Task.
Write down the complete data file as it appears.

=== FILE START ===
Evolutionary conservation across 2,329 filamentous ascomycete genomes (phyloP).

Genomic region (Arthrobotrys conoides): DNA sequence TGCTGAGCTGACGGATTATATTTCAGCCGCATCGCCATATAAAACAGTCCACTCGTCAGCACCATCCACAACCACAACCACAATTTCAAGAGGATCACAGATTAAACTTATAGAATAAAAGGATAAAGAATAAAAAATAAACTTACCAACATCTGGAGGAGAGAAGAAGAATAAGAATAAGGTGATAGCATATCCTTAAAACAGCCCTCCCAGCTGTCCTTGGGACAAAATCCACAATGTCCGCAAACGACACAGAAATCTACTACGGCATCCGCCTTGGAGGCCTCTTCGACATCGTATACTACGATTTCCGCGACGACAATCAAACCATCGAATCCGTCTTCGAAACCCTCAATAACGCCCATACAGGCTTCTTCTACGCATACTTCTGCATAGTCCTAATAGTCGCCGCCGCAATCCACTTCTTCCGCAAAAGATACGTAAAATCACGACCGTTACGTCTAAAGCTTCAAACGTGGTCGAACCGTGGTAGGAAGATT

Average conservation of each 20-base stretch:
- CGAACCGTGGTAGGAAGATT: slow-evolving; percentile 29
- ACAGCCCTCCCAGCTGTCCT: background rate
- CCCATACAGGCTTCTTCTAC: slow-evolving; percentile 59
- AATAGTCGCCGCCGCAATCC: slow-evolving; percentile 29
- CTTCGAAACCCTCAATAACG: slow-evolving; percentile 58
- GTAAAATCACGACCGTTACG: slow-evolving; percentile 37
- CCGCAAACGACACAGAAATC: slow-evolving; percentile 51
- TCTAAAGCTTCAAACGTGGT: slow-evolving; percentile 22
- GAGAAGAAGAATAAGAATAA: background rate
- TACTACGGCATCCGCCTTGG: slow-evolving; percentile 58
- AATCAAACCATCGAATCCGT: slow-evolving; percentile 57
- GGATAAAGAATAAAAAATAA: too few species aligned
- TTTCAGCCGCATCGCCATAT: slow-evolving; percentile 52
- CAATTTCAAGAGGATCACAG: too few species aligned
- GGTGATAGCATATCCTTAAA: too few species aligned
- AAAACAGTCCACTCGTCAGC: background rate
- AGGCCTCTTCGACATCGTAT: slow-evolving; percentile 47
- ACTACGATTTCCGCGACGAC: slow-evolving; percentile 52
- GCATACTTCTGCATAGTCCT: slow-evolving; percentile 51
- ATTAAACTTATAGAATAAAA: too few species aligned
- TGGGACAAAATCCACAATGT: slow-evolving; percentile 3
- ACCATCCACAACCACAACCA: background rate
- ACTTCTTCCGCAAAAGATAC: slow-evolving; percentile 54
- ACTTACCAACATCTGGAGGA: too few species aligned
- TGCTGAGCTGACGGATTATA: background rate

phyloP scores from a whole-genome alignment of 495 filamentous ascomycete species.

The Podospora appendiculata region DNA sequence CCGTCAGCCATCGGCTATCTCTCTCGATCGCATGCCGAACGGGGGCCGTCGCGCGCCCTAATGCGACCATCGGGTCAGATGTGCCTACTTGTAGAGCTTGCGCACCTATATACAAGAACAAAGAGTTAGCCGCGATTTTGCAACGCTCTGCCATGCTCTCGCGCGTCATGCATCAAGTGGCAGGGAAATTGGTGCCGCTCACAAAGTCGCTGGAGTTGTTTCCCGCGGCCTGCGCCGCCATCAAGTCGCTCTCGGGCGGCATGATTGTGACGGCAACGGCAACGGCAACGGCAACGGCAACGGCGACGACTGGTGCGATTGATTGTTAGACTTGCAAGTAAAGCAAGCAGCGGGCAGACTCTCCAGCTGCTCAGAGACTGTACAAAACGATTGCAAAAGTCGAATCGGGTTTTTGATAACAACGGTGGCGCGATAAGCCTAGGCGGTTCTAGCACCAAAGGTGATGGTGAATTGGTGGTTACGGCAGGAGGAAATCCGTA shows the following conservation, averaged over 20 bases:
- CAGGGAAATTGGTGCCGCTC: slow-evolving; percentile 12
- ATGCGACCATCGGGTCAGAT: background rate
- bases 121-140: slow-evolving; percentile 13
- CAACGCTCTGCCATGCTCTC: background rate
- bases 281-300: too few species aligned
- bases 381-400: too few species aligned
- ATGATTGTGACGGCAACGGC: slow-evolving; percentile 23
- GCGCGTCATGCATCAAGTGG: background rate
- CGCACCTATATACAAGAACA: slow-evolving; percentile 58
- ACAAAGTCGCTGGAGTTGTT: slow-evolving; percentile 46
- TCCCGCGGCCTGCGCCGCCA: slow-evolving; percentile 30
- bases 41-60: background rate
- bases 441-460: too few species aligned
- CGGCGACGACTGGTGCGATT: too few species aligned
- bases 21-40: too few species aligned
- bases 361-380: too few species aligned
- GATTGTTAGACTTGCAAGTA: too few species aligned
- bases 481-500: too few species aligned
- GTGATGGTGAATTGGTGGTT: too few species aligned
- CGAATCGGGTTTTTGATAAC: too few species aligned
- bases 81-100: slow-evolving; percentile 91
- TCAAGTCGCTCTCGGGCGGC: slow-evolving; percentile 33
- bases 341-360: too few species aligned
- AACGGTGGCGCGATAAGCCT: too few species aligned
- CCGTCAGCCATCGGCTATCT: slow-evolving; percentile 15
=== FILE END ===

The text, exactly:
Evolutionary conservation across 2,329 filamentous ascomycete genomes (phyloP).

Genomic region (Arthrobotrys conoides): DNA sequence TGCTGAGCTGACGGATTATATTTCAGCCGCATCGCCATATAAAACAGTCCACTCGTCAGCACCATCCACAACCACAACCACAATTTCAAGAGGATCACAGATTAAACTTATAGAATAAAAGGATAAAGAATAAAAAATAAACTTACCAACATCTGGAGGAGAGAAGAAGAATAAGAATAAGGTGATAGCATATCCTTAAAACAGCCCTCCCAGCTGTCCTTGGGACAAAATCCACAATGTCCGCAAACGACACAGAAATCTACTACGGCATCCGCCTTGGAGGCCTCTTCGACATCGTATACTACGATTTCCGCGACGACAATCAAACCATCGAATCCGTCTTCGAAACCCTCAATAACGCCCATACAGGCTTCTTCTACGCATACTTCTGCATAGTCCTAATAGTCGCCGCCGCAATCCACTTCTTCCGCAAAAGATACGTAAAATCACGACCGTTACGTCTAAAGCTTCAAACGTGGTCGAACCGTGGTAGGAAGATT

Average conservation of each 20-base stretch:
- CGAACCGTGGTAGGAAGATT: slow-evolving; percentile 29
- ACAGCCCTCCCAGCTGTCCT: background rate
- CCCATACAGGCTTCTTCTAC: slow-evolving; percentile 59
- AATAGTCGCCGCCGCAATCC: slow-evolving; percentile 29
- CTTCGAAACCCTCAATAACG: slow-evolving; percentile 58
- GTAAAATCACGACCGTTACG: slow-evolving; percentile 37
- CCGCAAACGACACAGAAATC: slow-evolving; percentile 51
- TCTAAAGCTTCAAACGTGGT: slow-evolving; percentile 22
- GAGAAGAAGAATAAGAATAA: background rate
- TACTACGGCATCCGCCTTGG: slow-evolving; percentile 58
- AATCAAACCATCGAATCCGT: slow-evolving; percentile 57
- GGATAAAGAATAAAAAATAA: too few species aligned
- TTTCAGCCGCATCGCCATAT: slow-evolving; percentile 52
- CAATTTCAAGAGGATCACAG: too few species aligned
- GGTGATAGCATATCCTTAAA: too few species aligned
- AAAACAGTCCACTCGTCAGC: background rate
- AGGCCTCTTCGACATCGTAT: slow-evolving; percentile 47
- ACTACGATTTCCGCGACGAC: slow-evolving; percentile 52
- GCATACTTCTGCATAGTCCT: slow-evolving; percentile 51
- ATTAAACTTATAGAATAAAA: too few species aligned
- TGGGACAAAATCCACAATGT: slow-evolving; percentile 3
- ACCATCCACAACCACAACCA: background rate
- ACTTCTTCCGCAAAAGATAC: slow-evolving; percentile 54
- ACTTACCAACATCTGGAGGA: too few species aligned
- TGCTGAGCTGACGGATTATA: background rate

phyloP scores from a whole-genome alignment of 495 filamentous ascomycete species.

The Podospora appendiculata region DNA sequence CCGTCAGCCATCGGCTATCTCTCTCGATCGCATGCCGAACGGGGGCCGTCGCGCGCCCTAATGCGACCATCGGGTCAGATGTGCCTACTTGTAGAGCTTGCGCACCTATATACAAGAACAAAGAGTTAGCCGCGATTTTGCAACGCTCTGCCATGCTCTCGCGCGTCATGCATCAAGTGGCAGGGAAATTGGTGCCGCTCACAAAGTCGCTGGAGTTGTTTCCCGCGGCCTGCGCCGCCATCAAGTCGCTCTCGGGCGGCATGATTGTGACGGCAACGGCAACGGCAACGGCAACGGCAACGGCGACGACTGGTGCGATTGATTGTTAGACTTGCAAGTAAAGCAAGCAGCGGGCAGACTCTCCAGCTGCTCAGAGACTGTACAAAACGATTGCAAAAGTCGAATCGGGTTTTTGATAACAACGGTGGCGCGATAAGCCTAGGCGGTTCTAGCACCAAAGGTGATGGTGAATTGGTGGTTACGGCAGGAGGAAATCCGTA shows the following conservation, averaged over 20 bases:
- CAGGGAAATTGGTGCCGCTC: slow-evolving; percentile 12
- ATGCGACCATCGGGTCAGAT: background rate
- bases 121-140: slow-evolving; percentile 13
- CAACGCTCTGCCATGCTCTC: background rate
- bases 281-300: too few species aligned
- bases 381-400: too few species aligned
- ATGATTGTGACGGCAACGGC: slow-evolving; percentile 23
- GCGCGTCATGCATCAAGTGG: background rate
- CGCACCTATATACAAGAACA: slow-evolving; percentile 58
- ACAAAGTCGCTGGAGTTGTT: slow-evolving; percentile 46
- TCCCGCGGCCTGCGCCGCCA: slow-evolving; percentile 30
- bases 41-60: background rate
- bases 441-460: too few species aligned
- CGGCGACGACTGGTGCGATT: too few species aligned
- bases 21-40: too few species aligned
- bases 361-380: too few species aligned
- GATTGTTAGACTTGCAAGTA: too few species aligned
- bases 481-500: too few species aligned
- GTGATGGTGAATTGGTGGTT: too few species aligned
- CGAATCGGGTTTTTGATAAC: too few species aligned
- bases 81-100: slow-evolving; percentile 91
- TCAAGTCGCTCTCGGGCGGC: slow-evolving; percentile 33
- bases 341-360: too few species aligned
- AACGGTGGCGCGATAAGCCT: too few species aligned
- CCGTCAGCCATCGGCTATCT: slow-evolving; percentile 15